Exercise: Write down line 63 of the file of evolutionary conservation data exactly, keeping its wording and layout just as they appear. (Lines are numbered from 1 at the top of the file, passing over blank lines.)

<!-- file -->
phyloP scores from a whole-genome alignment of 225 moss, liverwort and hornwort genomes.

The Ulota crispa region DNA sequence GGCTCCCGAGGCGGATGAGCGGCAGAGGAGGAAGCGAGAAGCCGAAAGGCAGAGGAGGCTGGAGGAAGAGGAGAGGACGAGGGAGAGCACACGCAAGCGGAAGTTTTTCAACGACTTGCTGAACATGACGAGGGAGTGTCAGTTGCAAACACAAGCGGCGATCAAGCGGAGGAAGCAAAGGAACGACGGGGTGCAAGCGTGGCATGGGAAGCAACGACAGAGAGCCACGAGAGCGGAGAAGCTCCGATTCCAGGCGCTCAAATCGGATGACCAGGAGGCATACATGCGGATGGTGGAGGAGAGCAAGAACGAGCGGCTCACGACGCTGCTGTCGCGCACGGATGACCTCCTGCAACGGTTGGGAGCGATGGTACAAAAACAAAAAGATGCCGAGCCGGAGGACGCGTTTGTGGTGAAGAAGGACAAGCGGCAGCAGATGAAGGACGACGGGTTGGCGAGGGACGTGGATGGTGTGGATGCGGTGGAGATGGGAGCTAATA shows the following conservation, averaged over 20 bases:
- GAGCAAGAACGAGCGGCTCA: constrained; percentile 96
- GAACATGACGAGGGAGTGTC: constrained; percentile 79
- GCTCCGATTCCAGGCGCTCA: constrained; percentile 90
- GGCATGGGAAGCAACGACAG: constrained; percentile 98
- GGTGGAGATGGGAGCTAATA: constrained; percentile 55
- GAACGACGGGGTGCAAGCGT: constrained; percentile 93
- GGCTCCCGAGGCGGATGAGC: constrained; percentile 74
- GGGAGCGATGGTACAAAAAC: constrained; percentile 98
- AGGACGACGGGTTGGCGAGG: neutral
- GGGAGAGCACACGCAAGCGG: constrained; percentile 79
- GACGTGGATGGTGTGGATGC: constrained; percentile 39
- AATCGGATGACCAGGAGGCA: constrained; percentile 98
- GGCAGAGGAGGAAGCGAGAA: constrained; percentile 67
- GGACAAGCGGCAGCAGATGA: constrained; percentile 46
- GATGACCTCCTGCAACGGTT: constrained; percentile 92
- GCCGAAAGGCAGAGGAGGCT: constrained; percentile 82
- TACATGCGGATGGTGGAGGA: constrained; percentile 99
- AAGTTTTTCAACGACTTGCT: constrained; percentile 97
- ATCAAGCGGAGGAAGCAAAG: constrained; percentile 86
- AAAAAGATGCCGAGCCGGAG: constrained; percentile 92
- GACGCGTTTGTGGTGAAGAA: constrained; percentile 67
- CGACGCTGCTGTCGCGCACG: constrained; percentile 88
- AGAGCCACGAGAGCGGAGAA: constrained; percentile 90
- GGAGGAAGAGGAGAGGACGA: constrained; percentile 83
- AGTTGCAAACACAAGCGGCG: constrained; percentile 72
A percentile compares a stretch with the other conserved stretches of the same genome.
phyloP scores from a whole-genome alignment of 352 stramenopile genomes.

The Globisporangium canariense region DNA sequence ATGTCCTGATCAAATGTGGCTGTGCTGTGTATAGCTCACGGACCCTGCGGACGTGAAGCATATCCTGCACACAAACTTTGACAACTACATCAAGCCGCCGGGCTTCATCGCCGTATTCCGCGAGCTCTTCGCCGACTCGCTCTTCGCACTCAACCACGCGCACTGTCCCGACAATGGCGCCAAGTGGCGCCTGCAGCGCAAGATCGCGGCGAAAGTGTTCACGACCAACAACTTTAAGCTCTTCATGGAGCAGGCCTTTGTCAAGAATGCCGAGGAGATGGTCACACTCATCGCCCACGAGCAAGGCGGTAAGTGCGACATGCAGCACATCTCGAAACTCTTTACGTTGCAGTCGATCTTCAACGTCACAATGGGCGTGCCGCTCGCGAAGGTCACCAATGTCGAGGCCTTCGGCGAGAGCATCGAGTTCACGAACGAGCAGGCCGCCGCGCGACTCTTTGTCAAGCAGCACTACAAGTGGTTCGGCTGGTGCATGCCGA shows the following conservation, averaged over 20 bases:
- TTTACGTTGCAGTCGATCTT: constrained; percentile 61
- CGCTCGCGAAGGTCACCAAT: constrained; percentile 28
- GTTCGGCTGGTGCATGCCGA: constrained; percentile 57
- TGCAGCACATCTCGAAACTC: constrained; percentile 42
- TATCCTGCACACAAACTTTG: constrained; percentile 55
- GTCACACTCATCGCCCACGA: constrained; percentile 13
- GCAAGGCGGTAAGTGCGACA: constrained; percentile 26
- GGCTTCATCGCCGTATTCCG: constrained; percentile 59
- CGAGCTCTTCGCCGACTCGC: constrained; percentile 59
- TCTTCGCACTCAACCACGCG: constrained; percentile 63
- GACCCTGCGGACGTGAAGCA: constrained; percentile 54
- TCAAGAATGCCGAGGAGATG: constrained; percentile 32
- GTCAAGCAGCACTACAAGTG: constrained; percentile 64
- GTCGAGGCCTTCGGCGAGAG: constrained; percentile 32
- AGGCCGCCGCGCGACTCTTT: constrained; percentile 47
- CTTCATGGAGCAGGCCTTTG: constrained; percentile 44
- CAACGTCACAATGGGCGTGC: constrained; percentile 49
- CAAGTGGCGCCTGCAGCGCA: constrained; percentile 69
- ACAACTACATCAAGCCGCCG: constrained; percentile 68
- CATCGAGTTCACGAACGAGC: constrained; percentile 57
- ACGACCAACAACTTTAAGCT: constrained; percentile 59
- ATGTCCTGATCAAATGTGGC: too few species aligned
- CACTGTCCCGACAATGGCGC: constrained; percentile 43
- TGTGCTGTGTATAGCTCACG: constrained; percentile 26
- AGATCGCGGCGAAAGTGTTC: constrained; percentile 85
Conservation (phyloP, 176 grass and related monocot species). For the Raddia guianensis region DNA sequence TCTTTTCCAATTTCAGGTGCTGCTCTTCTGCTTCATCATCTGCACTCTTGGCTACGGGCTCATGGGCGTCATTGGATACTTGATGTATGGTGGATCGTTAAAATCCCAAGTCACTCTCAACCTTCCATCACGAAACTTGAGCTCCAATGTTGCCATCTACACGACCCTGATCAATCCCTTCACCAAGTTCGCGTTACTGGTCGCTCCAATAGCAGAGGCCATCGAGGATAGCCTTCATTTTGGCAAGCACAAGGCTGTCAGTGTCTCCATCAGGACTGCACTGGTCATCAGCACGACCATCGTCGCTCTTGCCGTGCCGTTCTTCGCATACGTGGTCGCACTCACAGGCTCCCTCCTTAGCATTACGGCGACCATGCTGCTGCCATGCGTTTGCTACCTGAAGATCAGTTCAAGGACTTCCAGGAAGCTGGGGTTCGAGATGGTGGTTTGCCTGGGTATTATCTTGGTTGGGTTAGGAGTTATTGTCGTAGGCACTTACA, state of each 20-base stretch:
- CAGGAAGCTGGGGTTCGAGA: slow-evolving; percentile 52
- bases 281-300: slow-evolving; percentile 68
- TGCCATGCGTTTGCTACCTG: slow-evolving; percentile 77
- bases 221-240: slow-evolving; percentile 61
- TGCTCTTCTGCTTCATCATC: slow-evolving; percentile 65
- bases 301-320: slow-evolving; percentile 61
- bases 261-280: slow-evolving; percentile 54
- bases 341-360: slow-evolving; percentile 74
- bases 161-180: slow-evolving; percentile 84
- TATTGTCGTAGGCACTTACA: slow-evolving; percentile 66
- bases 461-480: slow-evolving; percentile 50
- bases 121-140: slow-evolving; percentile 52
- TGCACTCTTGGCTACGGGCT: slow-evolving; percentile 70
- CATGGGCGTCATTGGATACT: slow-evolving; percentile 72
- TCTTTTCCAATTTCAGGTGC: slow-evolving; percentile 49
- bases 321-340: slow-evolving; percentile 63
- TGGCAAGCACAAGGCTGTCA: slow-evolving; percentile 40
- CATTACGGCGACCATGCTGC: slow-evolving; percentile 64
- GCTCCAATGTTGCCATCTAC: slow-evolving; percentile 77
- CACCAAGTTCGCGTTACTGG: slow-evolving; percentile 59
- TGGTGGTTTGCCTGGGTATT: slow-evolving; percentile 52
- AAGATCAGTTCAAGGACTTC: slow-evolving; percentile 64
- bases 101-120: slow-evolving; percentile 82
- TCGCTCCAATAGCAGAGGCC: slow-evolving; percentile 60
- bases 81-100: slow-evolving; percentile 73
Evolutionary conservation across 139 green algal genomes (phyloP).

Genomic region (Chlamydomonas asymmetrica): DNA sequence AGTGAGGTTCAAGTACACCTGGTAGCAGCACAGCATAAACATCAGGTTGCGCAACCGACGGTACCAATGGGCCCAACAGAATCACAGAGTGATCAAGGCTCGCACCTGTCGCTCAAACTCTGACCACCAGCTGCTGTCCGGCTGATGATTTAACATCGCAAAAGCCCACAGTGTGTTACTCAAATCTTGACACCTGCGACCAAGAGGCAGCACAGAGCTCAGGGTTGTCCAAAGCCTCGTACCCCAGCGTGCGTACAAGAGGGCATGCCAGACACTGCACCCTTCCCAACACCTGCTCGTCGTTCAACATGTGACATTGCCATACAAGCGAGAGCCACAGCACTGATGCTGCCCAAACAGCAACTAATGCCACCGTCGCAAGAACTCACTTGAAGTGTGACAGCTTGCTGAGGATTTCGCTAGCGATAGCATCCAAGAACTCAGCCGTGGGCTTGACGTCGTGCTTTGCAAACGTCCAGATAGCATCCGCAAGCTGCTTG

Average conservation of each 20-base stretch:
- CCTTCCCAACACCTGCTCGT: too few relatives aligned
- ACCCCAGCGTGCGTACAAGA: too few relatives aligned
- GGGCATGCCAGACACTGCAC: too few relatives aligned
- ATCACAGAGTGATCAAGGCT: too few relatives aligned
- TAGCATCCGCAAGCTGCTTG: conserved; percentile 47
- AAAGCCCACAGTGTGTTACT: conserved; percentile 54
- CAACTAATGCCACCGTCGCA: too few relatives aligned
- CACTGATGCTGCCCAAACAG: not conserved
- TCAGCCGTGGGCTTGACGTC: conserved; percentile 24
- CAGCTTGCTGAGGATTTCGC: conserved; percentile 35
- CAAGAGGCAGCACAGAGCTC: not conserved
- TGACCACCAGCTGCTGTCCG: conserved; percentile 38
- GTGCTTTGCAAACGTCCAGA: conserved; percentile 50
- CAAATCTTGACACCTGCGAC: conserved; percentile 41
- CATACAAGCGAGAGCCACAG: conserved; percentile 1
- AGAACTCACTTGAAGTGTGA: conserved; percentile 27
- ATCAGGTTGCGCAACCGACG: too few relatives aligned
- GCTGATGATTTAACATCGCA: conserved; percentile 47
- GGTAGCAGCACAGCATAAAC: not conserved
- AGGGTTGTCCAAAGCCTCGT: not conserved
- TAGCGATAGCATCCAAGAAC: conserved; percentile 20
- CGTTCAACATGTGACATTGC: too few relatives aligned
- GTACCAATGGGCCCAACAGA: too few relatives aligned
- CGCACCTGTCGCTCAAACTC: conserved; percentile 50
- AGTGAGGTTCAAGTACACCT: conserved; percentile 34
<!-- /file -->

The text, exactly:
- bases 261-280: slow-evolving; percentile 54